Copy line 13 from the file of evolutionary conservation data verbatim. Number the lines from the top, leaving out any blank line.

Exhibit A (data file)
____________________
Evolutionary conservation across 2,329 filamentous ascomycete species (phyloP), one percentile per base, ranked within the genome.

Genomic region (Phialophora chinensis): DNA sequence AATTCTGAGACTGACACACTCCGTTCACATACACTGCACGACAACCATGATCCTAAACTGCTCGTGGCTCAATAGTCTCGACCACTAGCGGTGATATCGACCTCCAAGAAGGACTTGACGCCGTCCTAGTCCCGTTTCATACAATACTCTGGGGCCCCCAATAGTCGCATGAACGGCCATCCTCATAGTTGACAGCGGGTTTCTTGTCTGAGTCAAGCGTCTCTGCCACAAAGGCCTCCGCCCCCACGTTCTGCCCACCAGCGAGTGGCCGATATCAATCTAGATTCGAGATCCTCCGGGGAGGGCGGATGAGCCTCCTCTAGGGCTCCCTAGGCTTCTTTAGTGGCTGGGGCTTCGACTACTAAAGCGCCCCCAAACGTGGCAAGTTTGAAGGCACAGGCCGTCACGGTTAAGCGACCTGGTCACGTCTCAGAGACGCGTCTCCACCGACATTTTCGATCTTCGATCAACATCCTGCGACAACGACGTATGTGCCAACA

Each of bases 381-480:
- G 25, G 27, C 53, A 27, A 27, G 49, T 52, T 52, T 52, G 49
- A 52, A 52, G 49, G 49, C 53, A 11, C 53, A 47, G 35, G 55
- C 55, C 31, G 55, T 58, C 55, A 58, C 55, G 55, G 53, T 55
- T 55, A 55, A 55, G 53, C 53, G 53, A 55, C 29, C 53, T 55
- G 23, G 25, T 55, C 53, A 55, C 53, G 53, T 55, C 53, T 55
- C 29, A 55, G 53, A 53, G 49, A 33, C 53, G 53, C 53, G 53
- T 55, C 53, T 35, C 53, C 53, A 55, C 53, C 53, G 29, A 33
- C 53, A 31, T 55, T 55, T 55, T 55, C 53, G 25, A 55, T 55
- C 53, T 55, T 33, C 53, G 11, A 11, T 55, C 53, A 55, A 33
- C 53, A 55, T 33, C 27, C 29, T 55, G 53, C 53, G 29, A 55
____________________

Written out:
- C 53, A 55, T 33, C 27, C 29, T 55, G 53, C 53, G 29, A 55